- the case can have a very strong smell which will probably be unpleasant also, but after airing it out for a while it goes away
- the bridge will probably not be set upright (either because the people at the factory don't bother to or because it falls down during transport), thus having to set it up myself (though I've never done it before so I hope I don't break it or something)
- the bridge apparently has a high chance of being "too tall" and I'll have to have it modified by a luthier, or certainly at least have it checked, because I'm pretty sure I have no idea how tall a bridge should be exactly (or, consequently, how far away the string should be from the fingerboard)
- the steel strings it comes with are not very good quality, but I don't expect this to bother me much because, not having played much violin before, I probably have next to no base of comparison for their quality. Will probably change them at one point with what you guys call "synthetic strings" and see what that does
- in one case I've read, the strings snapped upon tuning, though that might have rather been caused by excessive tension
- in another case, it seems that the whole scroll somehow snapped or something of that sort, and that would be a very unpleasant thing to happen to me. I don't even know what I could possibly do if that were to happen, but I hope it's merely an extreme case of bad luck
- in yet another case, while tuning, the plastic bit under the bridge somehow broke (I'm just relaying what I remember the post author said, I have no idea what that plastic bit looks like or does or is made of, exactly, because I've only seen it from odd angles in the product's pictures, maybe you guys have a better idea of how this could happen). Again, I have no idea what to do if this would happen, so I just hope it won't
- the pegs don't stand still, they're slippery. If pushing soundly won't be enough, I'll probably first try to use some sandpaper, and then maybe use chalk (just regular white chalk?), though I hope I won't make a mess of things
- the headphones that come with the violin set are of abhorrent quality, so I should have to use my own
- in a couple of cases, I've noticed some complaints with the quality of the jacks on the violin, though I don't remember what exactly the complaints where about. For example, in a review of the CEVN-1 model on Fiddlerman's shop's product page, someone says "There is only one definite issue I feel would majorly improve the CEVN-1, namely the plug-in jacks for the line-out, mic, and headphones on the electronics box on the bottom of the violin. The connector for the headphones is a truly poor design, and the problem is not from lack of quality but rather bad design in the headphone jack itself". Do you guys who own a Cecilio electric feel the same way? Do the jacks have any major issues? Would you be able to elaborate as to what exactly he is referring to?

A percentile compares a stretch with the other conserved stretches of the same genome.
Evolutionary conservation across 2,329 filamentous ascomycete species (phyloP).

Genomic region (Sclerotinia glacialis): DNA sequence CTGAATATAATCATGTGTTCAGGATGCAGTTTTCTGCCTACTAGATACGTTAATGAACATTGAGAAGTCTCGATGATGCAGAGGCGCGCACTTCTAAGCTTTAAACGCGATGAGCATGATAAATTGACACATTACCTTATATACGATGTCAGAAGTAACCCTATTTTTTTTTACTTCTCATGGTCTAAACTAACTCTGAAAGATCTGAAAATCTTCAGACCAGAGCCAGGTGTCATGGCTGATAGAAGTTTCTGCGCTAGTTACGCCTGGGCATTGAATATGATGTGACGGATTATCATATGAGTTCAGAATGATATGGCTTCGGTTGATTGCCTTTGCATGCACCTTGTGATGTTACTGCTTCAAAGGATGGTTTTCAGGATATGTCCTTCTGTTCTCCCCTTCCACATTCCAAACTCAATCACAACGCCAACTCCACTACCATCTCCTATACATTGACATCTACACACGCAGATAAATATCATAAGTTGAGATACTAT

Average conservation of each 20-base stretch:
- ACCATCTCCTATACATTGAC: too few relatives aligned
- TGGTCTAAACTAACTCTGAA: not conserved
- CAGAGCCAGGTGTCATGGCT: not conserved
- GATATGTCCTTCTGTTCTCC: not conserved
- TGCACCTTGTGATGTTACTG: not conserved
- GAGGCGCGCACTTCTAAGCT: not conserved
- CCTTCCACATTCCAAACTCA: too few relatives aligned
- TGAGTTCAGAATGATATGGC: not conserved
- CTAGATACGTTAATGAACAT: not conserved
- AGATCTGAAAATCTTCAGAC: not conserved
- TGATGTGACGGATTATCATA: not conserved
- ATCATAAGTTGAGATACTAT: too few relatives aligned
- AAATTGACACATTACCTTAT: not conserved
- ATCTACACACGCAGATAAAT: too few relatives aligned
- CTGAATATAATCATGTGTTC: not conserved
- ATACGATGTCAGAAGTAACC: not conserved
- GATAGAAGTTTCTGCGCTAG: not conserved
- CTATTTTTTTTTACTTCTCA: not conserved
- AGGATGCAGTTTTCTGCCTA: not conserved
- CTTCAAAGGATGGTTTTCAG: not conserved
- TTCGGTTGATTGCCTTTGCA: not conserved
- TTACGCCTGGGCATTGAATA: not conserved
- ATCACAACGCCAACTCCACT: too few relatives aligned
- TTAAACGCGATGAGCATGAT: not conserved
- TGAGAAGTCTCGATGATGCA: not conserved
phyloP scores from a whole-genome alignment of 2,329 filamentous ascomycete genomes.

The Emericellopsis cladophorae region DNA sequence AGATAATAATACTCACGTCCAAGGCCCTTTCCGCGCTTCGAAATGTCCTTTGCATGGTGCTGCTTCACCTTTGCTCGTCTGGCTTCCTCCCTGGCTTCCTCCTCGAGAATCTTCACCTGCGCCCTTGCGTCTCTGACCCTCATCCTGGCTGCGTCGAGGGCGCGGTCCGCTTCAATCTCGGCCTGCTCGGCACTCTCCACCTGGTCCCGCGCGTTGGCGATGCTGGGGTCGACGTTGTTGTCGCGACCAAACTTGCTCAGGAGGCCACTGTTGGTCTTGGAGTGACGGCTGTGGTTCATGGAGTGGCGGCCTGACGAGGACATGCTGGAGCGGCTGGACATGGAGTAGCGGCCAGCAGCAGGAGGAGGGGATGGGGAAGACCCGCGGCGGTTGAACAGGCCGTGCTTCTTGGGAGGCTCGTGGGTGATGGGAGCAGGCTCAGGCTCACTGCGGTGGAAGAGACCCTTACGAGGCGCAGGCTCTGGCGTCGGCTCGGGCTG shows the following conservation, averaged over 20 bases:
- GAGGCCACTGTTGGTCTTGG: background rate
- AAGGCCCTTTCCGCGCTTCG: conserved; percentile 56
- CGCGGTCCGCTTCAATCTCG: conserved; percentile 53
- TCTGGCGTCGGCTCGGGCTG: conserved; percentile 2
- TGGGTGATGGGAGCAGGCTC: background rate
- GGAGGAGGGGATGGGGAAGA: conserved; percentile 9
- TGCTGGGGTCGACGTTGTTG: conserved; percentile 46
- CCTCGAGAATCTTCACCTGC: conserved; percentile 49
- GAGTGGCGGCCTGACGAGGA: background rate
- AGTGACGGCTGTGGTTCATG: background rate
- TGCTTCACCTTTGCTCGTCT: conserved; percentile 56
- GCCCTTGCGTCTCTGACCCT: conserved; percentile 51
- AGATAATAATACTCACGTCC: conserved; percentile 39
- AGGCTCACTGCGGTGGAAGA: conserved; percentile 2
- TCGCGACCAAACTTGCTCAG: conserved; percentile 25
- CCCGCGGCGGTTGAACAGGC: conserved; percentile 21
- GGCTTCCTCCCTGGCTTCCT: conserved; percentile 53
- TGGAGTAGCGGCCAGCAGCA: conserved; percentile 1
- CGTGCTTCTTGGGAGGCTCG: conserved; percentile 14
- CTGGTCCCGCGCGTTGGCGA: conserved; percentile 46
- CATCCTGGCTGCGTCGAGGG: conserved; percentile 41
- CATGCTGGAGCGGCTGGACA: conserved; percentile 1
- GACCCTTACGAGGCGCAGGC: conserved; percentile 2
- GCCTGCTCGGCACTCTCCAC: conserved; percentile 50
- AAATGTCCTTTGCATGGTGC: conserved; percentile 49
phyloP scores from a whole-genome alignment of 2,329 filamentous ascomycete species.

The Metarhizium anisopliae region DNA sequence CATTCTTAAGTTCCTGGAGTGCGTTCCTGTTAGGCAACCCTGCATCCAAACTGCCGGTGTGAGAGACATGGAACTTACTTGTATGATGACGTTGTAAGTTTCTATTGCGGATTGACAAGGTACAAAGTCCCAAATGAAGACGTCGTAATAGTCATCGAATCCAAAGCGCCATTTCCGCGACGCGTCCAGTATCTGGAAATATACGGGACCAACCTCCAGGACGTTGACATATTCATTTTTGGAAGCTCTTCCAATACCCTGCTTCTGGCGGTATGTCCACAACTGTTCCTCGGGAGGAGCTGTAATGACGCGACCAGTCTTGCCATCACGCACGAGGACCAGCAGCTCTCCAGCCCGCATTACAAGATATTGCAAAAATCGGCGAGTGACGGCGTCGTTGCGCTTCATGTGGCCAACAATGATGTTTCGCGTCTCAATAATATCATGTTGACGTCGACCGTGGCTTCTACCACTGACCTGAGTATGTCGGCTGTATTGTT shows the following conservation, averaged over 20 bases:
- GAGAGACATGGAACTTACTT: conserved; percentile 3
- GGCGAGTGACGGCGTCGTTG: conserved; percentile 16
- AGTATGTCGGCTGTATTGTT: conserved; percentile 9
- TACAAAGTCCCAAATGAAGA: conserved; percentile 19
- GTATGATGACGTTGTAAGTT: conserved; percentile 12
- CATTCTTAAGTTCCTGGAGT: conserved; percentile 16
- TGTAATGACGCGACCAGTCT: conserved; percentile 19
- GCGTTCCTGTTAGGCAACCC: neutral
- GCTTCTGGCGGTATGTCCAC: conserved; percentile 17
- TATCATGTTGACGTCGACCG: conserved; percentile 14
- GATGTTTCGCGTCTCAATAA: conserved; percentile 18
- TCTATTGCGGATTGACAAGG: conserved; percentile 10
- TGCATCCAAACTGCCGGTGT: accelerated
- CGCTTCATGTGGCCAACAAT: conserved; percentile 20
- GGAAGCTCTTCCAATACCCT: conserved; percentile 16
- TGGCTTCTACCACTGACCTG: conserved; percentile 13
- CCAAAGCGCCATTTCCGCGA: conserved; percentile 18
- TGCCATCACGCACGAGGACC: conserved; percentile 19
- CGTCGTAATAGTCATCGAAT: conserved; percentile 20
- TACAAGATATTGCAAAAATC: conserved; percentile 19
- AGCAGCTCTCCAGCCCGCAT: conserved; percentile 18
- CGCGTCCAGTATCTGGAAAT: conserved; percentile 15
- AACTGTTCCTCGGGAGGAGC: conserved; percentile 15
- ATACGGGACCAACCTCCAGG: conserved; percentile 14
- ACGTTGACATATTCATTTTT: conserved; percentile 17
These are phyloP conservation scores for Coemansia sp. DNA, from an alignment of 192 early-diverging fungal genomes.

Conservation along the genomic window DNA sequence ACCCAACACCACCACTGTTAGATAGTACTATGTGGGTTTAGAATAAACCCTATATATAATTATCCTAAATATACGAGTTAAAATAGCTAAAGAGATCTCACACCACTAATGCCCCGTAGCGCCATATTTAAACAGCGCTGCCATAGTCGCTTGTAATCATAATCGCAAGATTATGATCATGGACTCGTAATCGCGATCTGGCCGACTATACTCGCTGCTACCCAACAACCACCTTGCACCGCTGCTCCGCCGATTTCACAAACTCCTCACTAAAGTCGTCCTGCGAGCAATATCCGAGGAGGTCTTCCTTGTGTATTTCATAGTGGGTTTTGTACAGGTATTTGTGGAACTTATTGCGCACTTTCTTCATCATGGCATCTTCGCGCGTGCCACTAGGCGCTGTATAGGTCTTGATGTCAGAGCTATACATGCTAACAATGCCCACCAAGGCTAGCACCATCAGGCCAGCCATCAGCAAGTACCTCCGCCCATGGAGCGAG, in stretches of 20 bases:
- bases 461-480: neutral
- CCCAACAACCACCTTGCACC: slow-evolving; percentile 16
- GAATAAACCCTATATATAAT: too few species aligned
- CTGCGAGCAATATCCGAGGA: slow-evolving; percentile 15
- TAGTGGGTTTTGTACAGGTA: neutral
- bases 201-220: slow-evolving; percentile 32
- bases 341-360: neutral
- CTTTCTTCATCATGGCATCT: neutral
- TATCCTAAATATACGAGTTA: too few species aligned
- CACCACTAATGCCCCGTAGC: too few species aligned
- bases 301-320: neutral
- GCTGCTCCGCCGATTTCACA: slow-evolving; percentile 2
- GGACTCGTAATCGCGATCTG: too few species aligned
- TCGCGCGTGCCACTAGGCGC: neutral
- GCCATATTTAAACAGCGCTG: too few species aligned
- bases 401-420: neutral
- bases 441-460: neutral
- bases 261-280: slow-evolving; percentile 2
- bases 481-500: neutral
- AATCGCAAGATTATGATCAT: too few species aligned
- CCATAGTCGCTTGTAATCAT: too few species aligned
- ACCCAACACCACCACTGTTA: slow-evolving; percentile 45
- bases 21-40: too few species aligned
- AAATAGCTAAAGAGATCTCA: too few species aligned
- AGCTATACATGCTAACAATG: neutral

That's about all the things I can remember reading about. If you can think of any other negative surprises I might have, or things I should look out for, please feel free to contribute.
But in spite of this list, everyone who I've read bought the Cecilio electric violin is, overall, very pleased with it and it's performance, especially because of the great quality/price ratio and it being ideal for a beginner, and and that's why I've decided to also buy one.
Two additional mentions which I would like you to take into consideration when replying to this post, for the sake of efficiency, would be:
- mentioning effect boxes and my folly of not using them (i.e. playing the violin without any effects, which would make it sound sub-optimal) is not necessary. I am well aware of their usefulness and I do intend to acquire the means to use them, but right now, as I've said, I only have sufficient funds for the violin set, so I'm just going to have play it as is for a while.
- please don't feel obliged to mention the point of view that having a regular acoustic violin as a first instrument is more beneficial for a beginner than an electric one. I've read the posts here, I understand the opinions and while I do agree with some, I've already made up my mind with an electric violin for all its pros and cons
Thank you kindly for helping me with this, and any additional information that is related to this thread, which perhaps I haven't thought about taking into account, is, of course, very welcome.
7. Andreii said:
...Is this how you guys tune your electric violins?
Nope. I use my synthesizer of Fidlerman's violin tuner either for acoustic and electric. And yes, You can connect your violin to pc and tune it that way if You like so =)
...- the pegs don't stand still, they're slippery. If pushing soundly won't be enough, I'll probably first try to use some sandpaper, and then maybe use chalk (just regular white chalk?), though I hope I won't make a mess of things
I use hill peg compound. I've read about applying chalk, rosin and even a tooth-powder to the pegs. Tried it all - it didn't help me.
Welcome to the forum
I just used sandpaper to slightly roughen the shafts of the plastic pegs on my electric, and it has been fine. But every instrument is a bit different.
"This young wine may have a lot of tannins now, but in 5 or 10 years it is going to be spectacular, despite the fact that right now it tastes like crude oil. You know this is how it is supposed to taste at this stage of development." ~ Itzhak Perlman
I own the Cecilio electric violin, and I can confirm that FM's answers are correct.
The only thing that I can add is for 4), which is that FM is indeed correct about the "mic" jack being an input jack. For instance you can hook up an ipod and play a backtrack on it while you play the melody on your violin, and have it all recorded on your computer as one audio track.
And while I have a mac, for 5) - 6) you should be able to plug your e-violin into your audio port and designate that port as input (vs. output). Perhaps if your audio port is output only, you can plug it into a microphone jack. Once you have it sending data to your PC, you can use any program that records audio. I can go on about specific mac applications, but Audacity should work great.